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This post is a part of the SQL love letters—a series on the SQL functions the dbt Labs data team members use and love.

In general, data people prefer the more granular over the less granular. Timestamps > dates, daily data > weekly data, etc.; having data at a more granular level always allows you to zoom in. However, you’re likely looking at your data at a somewhat zoomed-out level—weekly, monthly, or even yearly. To do that, you’re going to need a handy dandy function that helps you round out date or time fields.

The DATE_TRUNC function will truncate a date or time to the first instance for a given date part maintaining a date format. Wordy, wordy, wordy! What does this really mean? If you were to truncate ‘2021-12-13’ out to its month, it would return ‘2021-12-01’.

Using the DATE_TRUNC function, you can truncate to the weeks, months, years, or other date parts for a date or time field. This can make date/time fields easier to read, as well as help perform cleaner time-based analyses.

What is a SQL function? At a high level, a function takes an input (or multiple inputs) and returns a manipulation of those inputs. Some common SQL functions are COALESCE, LOWER, and EXTRACT. For example, the COALESCE function takes a group of values and returns the first non-null value from that group.

Overall, it’s a great function to use to help you aggregate your data into specific date parts while keeping a date format. However, the DATE_TRUNC function isn’t your swiss army knife–it’s not able to do magic or solve all of your problems (we’re looking at you star. Instead, DATE_TRUNC is your standard kitchen knife—it’s simple and efficient, and you almost never start cooking (data modeling) without it.

How to use the DATE_TRUNC function #

For the DATE_TRUNC function, there are two arguments you must pass in:

  • The date part: This is the days/months/weeks/years (level) you want your field to be truncated out to
  • The date/time you want to be truncated

The DATE_TRUNC function can be used in SELECT statements and WHERE clauses.

Most, if not all, modern cloud data warehouses support some type of the DATE_TRUNC function. There may be some minor differences between the argument order for DATE_TRUNC across data warehouses, but the functionality very much remains the same.

Below, we’ll outline some of the slight differences in the implementation between some of the data warehouses.

The DATE_TRUNC function in Snowflake and Databricks

In Snowflake and Databricks, you can use the DATE_TRUNC function using the following syntax:

date_trunc(<date_part>, <date/time field>)

In these platforms, the <date_part> is passed in as the first argument in the DATE_TRUNC function.

The DATE_TRUNC function in Google BigQuery and Amazon Redshift

In Google BigQuery and Amazon Redshift, the <date_part> is passed in as the first argument and the <date/time field> is the second argument.

date_trunc(<date/time field>, <date part>)

Note: BigQuery’s DATE_TRUNC function supports the truncation of date types, whereas Snowflake, Redshift, and Databricks’ <date/time field> can be a date or timestamp data type. BigQuery also supports DATETIME_TRUNC and TIMESTAMP_TRUNC functions to support truncation of more granular date/time types.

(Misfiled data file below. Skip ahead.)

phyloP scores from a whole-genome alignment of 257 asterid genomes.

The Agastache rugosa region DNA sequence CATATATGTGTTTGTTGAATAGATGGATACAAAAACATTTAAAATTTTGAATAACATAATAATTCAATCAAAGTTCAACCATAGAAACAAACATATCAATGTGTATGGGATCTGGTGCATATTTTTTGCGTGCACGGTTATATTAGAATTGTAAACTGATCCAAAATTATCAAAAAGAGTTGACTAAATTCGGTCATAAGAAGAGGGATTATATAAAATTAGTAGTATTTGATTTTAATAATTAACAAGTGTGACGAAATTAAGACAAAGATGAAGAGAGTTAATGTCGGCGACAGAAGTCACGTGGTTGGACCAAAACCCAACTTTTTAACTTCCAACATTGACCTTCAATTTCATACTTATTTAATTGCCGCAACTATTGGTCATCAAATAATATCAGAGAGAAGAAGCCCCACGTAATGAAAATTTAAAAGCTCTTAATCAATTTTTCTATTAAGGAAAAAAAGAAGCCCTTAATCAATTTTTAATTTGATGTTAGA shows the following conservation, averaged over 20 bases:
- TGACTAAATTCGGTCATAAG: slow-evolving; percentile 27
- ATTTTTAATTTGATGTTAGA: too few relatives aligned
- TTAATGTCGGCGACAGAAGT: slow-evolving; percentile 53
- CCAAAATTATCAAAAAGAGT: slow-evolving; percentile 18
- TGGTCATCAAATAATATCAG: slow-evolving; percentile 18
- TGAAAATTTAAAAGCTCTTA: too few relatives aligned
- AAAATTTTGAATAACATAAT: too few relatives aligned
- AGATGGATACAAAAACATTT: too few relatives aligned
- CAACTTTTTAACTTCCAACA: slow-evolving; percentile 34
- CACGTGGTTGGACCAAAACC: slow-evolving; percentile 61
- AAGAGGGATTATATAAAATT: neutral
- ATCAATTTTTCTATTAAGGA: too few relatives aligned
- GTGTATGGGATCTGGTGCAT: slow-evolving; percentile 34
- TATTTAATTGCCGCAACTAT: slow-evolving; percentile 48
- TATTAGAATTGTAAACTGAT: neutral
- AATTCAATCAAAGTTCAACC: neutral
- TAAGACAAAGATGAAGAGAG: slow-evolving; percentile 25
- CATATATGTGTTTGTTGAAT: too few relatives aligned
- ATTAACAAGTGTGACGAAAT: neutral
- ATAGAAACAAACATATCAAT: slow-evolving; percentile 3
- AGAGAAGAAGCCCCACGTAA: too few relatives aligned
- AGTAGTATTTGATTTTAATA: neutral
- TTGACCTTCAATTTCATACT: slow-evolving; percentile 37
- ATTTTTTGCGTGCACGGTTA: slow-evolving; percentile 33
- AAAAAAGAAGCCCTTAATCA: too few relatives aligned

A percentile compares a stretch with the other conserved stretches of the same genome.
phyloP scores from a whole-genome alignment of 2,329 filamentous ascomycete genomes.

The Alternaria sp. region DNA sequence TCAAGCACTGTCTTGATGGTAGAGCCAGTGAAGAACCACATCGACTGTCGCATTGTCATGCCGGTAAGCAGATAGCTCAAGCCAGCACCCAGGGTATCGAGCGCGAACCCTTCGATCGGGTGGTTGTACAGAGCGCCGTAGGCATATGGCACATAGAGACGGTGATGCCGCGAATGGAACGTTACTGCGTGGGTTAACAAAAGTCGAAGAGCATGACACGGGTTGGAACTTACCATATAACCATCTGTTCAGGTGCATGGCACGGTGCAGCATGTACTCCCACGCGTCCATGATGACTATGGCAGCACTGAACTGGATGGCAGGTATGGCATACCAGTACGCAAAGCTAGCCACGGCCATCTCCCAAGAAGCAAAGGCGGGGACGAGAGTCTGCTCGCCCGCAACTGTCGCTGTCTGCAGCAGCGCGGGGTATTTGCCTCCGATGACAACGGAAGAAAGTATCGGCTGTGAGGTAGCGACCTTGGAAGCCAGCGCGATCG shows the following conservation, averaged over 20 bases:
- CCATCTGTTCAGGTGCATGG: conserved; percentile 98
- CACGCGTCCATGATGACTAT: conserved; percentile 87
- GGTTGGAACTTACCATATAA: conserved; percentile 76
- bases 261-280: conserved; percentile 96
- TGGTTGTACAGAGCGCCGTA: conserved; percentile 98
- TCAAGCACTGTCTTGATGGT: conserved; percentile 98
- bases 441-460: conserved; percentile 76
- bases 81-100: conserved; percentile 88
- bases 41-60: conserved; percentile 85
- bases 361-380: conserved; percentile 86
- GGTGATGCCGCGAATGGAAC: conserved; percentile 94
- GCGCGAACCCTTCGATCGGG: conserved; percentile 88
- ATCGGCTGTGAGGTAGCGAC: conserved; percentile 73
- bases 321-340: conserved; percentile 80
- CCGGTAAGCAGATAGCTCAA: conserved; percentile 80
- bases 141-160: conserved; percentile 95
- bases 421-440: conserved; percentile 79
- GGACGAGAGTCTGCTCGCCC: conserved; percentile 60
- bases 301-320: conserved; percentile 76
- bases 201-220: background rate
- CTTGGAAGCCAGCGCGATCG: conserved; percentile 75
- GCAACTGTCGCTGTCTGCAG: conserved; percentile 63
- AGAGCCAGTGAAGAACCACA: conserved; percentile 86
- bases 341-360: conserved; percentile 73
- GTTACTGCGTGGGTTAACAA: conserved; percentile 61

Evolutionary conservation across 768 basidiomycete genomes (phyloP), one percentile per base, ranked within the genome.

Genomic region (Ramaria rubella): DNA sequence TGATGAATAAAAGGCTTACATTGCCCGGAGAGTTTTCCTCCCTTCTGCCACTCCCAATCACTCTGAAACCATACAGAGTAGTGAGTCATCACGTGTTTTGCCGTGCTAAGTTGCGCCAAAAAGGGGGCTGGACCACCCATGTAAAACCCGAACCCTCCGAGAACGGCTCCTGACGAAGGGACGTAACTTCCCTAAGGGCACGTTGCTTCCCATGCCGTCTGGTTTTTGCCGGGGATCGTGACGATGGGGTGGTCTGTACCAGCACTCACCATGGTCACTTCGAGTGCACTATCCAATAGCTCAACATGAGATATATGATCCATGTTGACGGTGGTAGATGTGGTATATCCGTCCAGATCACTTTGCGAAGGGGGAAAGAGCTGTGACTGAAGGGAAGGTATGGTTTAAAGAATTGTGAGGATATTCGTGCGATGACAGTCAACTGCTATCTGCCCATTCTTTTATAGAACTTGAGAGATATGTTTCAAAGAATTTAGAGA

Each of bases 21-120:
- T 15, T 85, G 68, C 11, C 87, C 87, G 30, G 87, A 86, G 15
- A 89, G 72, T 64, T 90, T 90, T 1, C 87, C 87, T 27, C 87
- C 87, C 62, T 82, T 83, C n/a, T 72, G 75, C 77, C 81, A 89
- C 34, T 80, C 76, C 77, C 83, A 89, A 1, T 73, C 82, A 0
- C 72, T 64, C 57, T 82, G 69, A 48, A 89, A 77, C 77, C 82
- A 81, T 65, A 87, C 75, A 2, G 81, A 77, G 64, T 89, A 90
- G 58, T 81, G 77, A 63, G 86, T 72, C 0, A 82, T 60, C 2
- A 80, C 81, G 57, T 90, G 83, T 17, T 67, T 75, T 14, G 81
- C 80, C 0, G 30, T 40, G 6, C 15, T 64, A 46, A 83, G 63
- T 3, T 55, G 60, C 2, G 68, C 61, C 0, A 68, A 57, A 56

A dbt macro to remember #

Why Snowflake, Amazon Redshift, Databricks, and Google BigQuery decided to use different implementations of essentially the same function is beyond us and it’s not worth the headache trying to figure that out. Instead of remembering if the<date_part> or the <date/time field> comes first, (which, let’s be honest, we can literally never remember) you can rely on a dbt Core macro to help you get away from finicky syntax.

With dbt v1.2, adapters now support cross-database macros to help you write certain functions, like DATE_TRUNC and DATEDIFF, without having to memorize sticky function syntax.

Note: Previously, dbt_utils, a package of macros and tests that data folks can use to help write more DRY code in their dbt project, powered cross-database macros. Now, cross-database macros are available regardless if dbt utils is installed or not. Using the jaffle shop, a simple dataset and dbt project, you can truncate the order_date from the orders table using the dbt DATE_TRUNC macro:

	{{ date_trunc("week", "order_date") }} as order_week,
	{{ date_trunc("month", "order_date") }} as order_month,
	{{ date_trunc("year", "order_date") }} as order_year
from {{ ref('orders') }}

Running the above would product the following sample results:

order_id order_date order_week order_month order_year
1 2018-01-01 2018-01-01 2018-01-01 2018-01-01
70 2018-03-12 2018-03-12 2018-03-01 2018-01-01
91 2018-03-31 2018-03-26 2018-03-01 2018-01-01

The order_week, order_month, and order_year fields are the truncated values from the order_date field.

A mild word of warning: If you’re using the DATE_TRUNC function to modify fields or create new ones, it’s important that you use strong naming conventions for these fields. Since the output from the DATE_TRUNC function looks like a normal date, other data folks or business users may not understand that it’s an altered field and may mistake it for the actual date something happened.

Why we love it #

The DATE_TRUNC function is a great way to do data analysis and data modeling that needs to happen at a zoomed-out date part. It’s often used for time-based work, such as customer retention modeling or analysis. The DATE_TRUNC function also allows you to keep the date format of a field which allows for the most ease and compatibility in most BI (business intelligence) tools.

TL;DR – DATE_TRUNC is a handy, widely-used SQL function—and dbt has made it even simpler to start using!

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